The Board has received questions from occupational therapists licensed in other states regarding whether they may continue providing treatment to their clients in Wyoming who, for various reasons related to the COVID-19 outbreak, can no longer travel to them to receive care. As a policy matter, the Board strongly favors maintaining the continuity of care between an occupational therapist and a client, even if the occupational therapist is not licensed in Wyoming. Therefore, the Board hereby declares that it will not seek injunctive relief against an occupational therapist licensed in another state who continues to provide services to established clients, including through telehealth technology, during a declared state of emergency which prevents clients from traveling to their therapist.
This policy does not authorize all unlicensed practice of occupational therapy in Wyoming. In particular, occupational therapists in other states who wish to provide services to clients in Wyoming must observe the following guidelines.
1) The occupational therapist must have an established therapist-client relationship with the client in question. The therapist must have provided services to the client at least one time prior to providing services to the client in Wyoming. If the Board receives information that an occupational therapist licensed in another state has attempted to initiate a therapist-client relationship with a Wyoming citizen, the Board may seek an injunction against the occupational therapist.
2) The occupational therapist must comply with Wyoming law and Chapter 3 and 7 of the Board’s rules regarding the treatment of clients and holding client information confidential. If the Board receives information that an occupational therapist licensed in another state has violated Chapter 3 or 7 of its rules, the Board may seek an injunction against the occupational therapist.
This policy shall remain in effect until July 1, 2020, or when the Governor of the State of Wyoming lifts the declared state of emergency related to the spread of COVID-19, whichever comes first. The Board may re-adopt this policy as necessary.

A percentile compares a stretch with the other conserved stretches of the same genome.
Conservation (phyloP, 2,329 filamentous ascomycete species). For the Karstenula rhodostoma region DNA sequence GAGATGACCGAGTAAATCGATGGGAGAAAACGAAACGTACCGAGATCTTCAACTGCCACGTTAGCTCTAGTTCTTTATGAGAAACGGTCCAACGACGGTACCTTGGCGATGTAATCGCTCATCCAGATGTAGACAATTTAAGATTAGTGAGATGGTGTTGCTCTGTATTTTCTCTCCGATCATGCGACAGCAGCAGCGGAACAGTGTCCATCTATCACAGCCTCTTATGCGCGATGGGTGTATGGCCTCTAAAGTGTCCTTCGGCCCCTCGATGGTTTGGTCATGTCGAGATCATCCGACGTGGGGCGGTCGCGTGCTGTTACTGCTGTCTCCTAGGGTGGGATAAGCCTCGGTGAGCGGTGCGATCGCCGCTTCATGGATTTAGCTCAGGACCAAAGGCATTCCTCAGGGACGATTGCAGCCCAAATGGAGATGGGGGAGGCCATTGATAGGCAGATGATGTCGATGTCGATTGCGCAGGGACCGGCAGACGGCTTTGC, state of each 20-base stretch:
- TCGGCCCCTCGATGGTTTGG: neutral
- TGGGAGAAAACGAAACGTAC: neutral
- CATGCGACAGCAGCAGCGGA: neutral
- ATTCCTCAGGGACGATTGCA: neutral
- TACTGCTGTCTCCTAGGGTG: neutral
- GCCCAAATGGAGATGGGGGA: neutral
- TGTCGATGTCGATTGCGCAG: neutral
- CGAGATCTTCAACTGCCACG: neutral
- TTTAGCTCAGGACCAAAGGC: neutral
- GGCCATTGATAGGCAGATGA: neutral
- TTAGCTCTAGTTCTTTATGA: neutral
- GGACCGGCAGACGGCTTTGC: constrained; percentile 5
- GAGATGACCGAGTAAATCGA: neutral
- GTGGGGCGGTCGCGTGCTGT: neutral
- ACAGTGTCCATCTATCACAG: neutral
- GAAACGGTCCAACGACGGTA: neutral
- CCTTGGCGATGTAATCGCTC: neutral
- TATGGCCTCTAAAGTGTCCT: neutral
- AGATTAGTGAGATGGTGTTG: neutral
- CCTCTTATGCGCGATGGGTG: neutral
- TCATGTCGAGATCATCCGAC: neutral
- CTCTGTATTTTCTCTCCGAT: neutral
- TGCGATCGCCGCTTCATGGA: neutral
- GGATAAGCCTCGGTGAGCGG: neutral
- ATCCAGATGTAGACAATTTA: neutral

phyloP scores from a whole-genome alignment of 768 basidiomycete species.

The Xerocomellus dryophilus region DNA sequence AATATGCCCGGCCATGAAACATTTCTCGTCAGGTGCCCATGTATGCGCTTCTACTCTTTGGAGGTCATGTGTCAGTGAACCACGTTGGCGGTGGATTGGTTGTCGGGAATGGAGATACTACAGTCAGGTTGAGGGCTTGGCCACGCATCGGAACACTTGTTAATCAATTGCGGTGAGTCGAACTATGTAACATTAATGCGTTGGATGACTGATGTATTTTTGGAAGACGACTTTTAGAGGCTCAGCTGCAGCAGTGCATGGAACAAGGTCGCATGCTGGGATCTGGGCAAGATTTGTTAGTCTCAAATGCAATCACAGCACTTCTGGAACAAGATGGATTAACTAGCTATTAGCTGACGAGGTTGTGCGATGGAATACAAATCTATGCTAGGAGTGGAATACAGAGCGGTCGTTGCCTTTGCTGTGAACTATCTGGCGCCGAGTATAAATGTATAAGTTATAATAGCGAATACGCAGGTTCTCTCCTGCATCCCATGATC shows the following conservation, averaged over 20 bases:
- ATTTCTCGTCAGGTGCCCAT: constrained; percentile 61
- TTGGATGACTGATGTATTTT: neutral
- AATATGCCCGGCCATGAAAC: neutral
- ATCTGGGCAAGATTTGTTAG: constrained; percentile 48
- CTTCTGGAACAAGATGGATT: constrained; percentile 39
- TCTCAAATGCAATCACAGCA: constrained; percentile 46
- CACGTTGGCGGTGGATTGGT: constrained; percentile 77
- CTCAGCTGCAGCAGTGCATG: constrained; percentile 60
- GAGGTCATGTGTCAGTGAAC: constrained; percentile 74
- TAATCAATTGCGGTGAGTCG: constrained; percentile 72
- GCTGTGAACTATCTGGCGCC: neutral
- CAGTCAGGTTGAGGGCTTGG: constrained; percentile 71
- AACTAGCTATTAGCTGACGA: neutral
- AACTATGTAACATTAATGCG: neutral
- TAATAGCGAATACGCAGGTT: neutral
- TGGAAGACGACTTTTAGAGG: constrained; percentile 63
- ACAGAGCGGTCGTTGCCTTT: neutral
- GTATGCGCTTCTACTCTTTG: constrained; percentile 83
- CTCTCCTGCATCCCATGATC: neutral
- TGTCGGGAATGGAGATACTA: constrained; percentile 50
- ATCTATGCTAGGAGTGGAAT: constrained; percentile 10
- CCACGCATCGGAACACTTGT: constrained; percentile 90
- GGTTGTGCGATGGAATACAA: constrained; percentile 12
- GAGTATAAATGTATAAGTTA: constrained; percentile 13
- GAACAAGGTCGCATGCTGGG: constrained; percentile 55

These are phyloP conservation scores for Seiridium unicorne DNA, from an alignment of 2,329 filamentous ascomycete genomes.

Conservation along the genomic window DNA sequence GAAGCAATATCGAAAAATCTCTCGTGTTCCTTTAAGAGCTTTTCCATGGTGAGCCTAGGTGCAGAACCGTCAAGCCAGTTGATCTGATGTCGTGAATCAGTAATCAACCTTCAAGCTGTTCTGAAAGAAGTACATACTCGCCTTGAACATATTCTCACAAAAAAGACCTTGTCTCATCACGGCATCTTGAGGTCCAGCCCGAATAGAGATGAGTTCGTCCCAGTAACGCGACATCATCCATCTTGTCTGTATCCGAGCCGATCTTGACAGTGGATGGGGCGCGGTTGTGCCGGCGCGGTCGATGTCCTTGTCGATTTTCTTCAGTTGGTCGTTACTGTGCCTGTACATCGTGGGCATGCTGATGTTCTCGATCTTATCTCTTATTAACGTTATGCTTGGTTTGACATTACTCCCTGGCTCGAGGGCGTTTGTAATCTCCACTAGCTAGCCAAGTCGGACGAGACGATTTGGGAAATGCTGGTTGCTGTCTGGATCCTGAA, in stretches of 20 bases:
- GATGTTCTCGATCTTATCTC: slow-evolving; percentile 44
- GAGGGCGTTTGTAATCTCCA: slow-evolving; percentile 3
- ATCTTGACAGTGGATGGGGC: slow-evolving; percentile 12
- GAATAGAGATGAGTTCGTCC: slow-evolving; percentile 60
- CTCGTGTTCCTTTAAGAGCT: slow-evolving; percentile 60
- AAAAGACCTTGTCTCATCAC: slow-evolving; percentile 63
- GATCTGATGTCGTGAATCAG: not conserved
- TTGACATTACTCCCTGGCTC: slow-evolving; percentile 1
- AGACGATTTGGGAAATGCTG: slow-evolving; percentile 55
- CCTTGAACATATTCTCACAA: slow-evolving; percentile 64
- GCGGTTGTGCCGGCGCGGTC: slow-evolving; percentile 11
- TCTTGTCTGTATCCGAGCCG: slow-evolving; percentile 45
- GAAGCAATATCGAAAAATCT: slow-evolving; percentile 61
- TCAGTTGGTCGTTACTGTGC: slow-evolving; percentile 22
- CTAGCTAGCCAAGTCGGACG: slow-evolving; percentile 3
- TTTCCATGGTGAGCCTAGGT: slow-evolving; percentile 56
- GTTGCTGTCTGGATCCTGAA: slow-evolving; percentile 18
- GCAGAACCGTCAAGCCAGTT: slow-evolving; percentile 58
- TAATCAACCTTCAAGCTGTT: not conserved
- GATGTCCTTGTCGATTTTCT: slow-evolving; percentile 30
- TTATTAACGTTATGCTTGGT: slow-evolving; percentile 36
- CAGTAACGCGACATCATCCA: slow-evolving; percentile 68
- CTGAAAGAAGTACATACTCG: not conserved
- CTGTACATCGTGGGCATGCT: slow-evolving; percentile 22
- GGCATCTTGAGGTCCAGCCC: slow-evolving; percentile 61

The mission of the Wyoming Board of Occupational Therapy is to develop, impose and enforce standards which must be met by individuals in order to receive a license as an occupational therapist or occupational therapy assistant to insure public protection; receive, investigate, and take appropriate action with respect to complaints; and promulgation of rules and regulations.
Occupational therapy is skilled treatment that helps individuals achieve independence in all facets of their lives. Occupational therapy gives people the "skills for the job of living" that are needed for independent and satisfying lives. Services typically include:
Customized treatment programs aimed at improving abilities to carry out the activities of daily living
Comprehensive evaluation of home and job environments and recommendations on necessary adaptation
Assessments and treatment for performance skills
Recommendations and training in the use of adaptive equipment
Guidance to family members and caregivers
Occupational therapy practitioners are skilled professionals whose education includes the study of human growth and development with specific emphasis on the social, emotional, and physiological ffects of illness and injury. The occupational therapist enters the field with a masters, or doctoral degree. The occupational therapy assistant generally earns an associate degree. Practitioners must complete supervised clinical internships in a variety of health care settings, and pass a national examination.